This app aims to help users gain an understanding of what affects their mood through symptom tracking. There are three primary sections: ‘Add Event’, ‘How are you?’, and ‘History’. ‘Add Event’ allows the user to document events throughout the day, describing relevant information and linking it to an emotional response. ‘How are you?’ allows the user to record current mood using pictures to indicate pleasantness and intensity of mood. In the ‘History’ section, the user can view their recorded events and mood ratings, in addition to weather, sleep quality and duration for further context. Other features include graphs to display physical activity and sleep patterns.
Research Base: 0/3
Research Funding: 0/2
Proposed intervention: 1/3
Consumer Ratings: 1/3
Clinical input in development: 0/1
Software updates: 0/2
Total Score: 2/15
Date of rating: January 2018
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Overall Score: Acceptable
Does the app provide the option of a pin entry or log-in process to view and enter user data?:Yes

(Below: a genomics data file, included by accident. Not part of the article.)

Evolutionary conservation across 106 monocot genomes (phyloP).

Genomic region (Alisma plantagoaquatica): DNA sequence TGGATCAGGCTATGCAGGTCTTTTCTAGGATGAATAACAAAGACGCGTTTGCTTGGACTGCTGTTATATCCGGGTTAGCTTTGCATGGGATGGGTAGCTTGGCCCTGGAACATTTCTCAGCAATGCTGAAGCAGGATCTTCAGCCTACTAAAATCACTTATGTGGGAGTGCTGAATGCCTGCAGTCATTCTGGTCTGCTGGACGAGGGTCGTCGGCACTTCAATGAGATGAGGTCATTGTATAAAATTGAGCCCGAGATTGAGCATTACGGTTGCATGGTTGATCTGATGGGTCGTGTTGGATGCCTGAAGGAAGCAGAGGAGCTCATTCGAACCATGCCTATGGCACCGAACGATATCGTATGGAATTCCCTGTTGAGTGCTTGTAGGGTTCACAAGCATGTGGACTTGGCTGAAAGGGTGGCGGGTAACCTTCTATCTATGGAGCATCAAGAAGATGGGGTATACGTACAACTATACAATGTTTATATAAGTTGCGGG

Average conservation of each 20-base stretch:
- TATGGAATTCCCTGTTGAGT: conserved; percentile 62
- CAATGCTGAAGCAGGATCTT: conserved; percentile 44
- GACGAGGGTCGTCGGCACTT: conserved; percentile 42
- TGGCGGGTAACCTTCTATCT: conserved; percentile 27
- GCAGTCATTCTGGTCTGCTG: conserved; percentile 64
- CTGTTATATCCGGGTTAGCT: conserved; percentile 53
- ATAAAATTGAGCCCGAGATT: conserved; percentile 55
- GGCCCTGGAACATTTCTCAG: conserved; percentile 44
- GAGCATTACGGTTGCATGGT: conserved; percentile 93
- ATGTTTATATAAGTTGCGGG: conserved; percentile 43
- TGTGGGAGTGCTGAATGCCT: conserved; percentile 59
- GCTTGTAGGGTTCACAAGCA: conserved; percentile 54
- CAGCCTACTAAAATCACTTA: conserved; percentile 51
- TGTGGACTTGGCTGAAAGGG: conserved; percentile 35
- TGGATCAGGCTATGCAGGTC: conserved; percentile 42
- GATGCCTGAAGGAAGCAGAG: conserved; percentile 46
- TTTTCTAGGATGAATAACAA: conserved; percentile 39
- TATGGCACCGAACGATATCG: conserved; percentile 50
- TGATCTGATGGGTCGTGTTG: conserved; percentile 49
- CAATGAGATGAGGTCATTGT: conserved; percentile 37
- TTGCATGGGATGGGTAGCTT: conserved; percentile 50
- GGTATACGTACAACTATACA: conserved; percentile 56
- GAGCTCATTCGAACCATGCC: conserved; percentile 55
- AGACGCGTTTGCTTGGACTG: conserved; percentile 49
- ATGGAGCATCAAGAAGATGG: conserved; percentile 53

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Available for: iOS 7.0 or later (iPhone, iPad, iPod touch)
Developer: Alexander Stone
Type of Treatment: Symptom trackers
Targeted conditions: Mood disorders, Stress & Anxiety
Target audience: Not specified
Designed to be used in conjunction with a healthcare professional: No
Languages Available in: English
Where to get it: iTunes
There are no RCTs evaluating the efficacy of this mobile phone app. There is evidence to support that rating mood and listing activities in a diary can raise awareness of how activities influence mood states (Beck et al. 1979). A study of adolescents found that those keeping their mood journals via smartphones had higher rates of compliance than those using a paper version (Matthews et al. 2008). Additionally, they found that the adolescents had a strong preference for using their smartphone. However, there are no RCTs of which we are aware about benefits from smartphone apps which provide mood tracking.
Beck AT, Rush AJ, Shaw BF, Emery G. Cognitive therapy of depression. New York: Guilford Press; 1979.
Matthews, M., Doherty, G., Sharry, J., & Fitzpatrick, C. (2008). Mobile phone mood charting for adolescents. British Journal Of Guidance & Counselling, 36(2), 113-129. doi:10.1080/03069880801926400